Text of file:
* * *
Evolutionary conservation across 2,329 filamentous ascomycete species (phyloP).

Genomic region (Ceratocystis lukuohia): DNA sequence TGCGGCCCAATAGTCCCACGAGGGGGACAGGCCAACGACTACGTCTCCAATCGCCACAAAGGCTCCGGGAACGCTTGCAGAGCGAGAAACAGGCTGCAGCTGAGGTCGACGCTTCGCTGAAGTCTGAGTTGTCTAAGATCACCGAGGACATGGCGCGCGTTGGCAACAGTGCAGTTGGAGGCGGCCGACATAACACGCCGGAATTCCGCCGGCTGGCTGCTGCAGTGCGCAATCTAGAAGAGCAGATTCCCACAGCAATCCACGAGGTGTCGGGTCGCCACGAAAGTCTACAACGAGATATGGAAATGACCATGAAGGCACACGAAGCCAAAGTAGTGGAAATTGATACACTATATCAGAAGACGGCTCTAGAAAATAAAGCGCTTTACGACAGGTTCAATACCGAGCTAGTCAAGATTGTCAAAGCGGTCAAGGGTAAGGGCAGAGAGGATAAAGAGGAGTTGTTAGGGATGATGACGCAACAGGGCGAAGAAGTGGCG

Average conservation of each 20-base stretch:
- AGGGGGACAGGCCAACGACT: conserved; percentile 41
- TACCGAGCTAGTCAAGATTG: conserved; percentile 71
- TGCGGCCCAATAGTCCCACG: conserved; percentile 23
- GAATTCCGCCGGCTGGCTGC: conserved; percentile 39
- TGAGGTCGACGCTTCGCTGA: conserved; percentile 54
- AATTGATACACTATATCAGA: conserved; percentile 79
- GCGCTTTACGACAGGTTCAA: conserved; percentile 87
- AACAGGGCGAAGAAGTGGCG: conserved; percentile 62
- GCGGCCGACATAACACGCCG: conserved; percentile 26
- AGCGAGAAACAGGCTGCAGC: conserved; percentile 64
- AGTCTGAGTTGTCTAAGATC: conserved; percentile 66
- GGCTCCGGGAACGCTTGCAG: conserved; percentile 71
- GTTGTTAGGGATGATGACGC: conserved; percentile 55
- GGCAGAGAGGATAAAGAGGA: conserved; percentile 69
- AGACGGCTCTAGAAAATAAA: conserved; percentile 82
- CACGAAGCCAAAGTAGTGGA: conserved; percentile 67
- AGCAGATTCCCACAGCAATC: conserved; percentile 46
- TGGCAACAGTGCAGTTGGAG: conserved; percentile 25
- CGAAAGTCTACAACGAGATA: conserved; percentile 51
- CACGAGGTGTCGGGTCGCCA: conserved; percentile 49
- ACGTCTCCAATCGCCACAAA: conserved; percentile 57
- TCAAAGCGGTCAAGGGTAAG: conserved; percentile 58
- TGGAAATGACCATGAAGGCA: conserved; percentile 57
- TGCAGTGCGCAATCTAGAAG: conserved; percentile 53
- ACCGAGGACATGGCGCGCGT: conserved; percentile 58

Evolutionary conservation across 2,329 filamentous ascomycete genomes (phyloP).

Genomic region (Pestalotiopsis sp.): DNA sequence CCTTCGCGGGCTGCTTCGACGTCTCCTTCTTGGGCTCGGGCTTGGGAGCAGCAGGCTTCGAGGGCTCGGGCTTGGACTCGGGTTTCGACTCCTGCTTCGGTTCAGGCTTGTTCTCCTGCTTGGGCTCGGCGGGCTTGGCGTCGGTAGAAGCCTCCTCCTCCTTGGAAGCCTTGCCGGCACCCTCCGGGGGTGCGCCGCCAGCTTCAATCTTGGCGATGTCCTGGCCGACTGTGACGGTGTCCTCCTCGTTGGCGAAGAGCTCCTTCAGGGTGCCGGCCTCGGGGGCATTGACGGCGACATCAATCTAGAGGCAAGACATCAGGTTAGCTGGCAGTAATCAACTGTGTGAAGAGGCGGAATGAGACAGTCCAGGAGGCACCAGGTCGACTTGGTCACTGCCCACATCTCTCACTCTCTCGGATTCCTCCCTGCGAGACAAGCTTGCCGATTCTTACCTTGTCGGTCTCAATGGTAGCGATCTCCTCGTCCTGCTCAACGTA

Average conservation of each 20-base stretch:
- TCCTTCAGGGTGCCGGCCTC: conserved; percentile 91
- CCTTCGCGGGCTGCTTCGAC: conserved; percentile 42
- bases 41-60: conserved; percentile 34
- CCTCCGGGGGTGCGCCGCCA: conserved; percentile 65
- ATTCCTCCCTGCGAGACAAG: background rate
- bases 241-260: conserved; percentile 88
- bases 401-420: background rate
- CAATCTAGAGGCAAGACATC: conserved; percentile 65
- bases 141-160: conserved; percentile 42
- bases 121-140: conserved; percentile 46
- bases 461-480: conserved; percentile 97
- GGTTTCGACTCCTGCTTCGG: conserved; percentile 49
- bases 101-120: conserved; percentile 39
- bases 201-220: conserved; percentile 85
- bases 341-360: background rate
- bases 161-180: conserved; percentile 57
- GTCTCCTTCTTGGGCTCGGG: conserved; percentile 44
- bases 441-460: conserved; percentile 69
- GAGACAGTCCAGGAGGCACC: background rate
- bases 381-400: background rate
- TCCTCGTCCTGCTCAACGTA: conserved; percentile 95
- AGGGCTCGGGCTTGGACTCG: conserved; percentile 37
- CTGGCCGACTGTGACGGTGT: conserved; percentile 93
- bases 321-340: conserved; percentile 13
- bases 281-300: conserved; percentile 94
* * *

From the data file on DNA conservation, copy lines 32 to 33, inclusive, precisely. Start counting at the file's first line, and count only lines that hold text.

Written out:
- TCCTTCAGGGTGCCGGCCTC: conserved; percentile 91
- CCTTCGCGGGCTGCTTCGAC: conserved; percentile 42